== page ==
From Our 2007 Archives
Depression Hits U.S. Blacks Harder Than Whites
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THURSDAY, March 8 (HealthDay News) -- Black Americans are more likely than whites to suffer severe, untreated and disabling depression, U.S. research shows.
Researchers at the Harvard School of Public Health analyzed data on 6,082 people who took part in a national survey conducted between 2001 and 2003.
They found that 17.9 percent of white Americans had depression at some point in their lives, compared with 10.4 percent of blacks of African descent and 12.9 percent of blacks of West Indian or Caribbean descent.
Rates of depression in the 12 months before they were surveyed were 7.2 percent for Caribbean blacks; 6.9 percent for whites; and 5.9 percent for blacks of African descent. Among those who reported depression at some point in their lives, rates of depression in the 12 months before they were surveyed were 56.5 percent for blacks of African descent; 56 percent for Caribbean blacks; and 38.6 percent for whites.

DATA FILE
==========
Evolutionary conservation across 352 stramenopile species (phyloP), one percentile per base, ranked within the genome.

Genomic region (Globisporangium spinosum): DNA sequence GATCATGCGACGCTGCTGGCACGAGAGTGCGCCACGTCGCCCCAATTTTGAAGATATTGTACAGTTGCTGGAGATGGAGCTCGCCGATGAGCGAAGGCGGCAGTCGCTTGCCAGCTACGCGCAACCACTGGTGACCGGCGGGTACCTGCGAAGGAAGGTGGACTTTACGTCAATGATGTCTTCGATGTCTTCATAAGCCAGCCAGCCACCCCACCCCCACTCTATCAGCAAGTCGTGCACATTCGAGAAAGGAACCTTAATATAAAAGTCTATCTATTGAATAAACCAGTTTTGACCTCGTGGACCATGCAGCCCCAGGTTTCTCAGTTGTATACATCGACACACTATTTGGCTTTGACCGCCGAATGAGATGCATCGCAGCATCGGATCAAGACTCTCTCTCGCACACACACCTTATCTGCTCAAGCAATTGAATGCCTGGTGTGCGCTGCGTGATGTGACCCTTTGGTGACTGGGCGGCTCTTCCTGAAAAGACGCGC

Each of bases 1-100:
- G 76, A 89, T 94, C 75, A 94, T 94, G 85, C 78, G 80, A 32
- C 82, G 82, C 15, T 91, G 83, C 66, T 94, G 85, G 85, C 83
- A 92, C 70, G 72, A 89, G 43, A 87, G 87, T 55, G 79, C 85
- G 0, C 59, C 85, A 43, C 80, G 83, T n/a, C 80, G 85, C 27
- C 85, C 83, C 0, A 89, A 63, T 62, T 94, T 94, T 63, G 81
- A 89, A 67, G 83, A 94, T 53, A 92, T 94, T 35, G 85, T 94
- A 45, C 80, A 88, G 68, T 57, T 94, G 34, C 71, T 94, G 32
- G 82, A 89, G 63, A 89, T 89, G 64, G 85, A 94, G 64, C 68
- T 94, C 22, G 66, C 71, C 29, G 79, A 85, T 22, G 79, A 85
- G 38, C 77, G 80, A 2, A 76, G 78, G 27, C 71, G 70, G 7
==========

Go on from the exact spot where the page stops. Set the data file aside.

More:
"Fewer than half of the African Americans (45 percent) and fewer than a quarter (24.3 percent) of the Caribbean blacks who met the criteria (for depression) received any form of major depressive disorder therapy," the study authors wrote.
About 57 percent of white Americans with major depression received treatment.
"In addition, relative to whites, both black groups were more likely to rate their major depressive disorder as severe or very severe and more disabling," the researchers reported in the March issue of the Archives of General Psychiatry.
Investigating why blacks may be less likely to develop depression and why they fare worse when they do develop the condition may help improve understanding about depression.
"Future research should explore the extent to which social support systems, including religious participation and psychological resources, such as high levels of self-esteem, can provide some protection to the black population from exposure to adverse social conditions." the study authors wrote.
-- Robert Preidt
SOURCE: JAMA/Archives journals, news release, March 5, 2007
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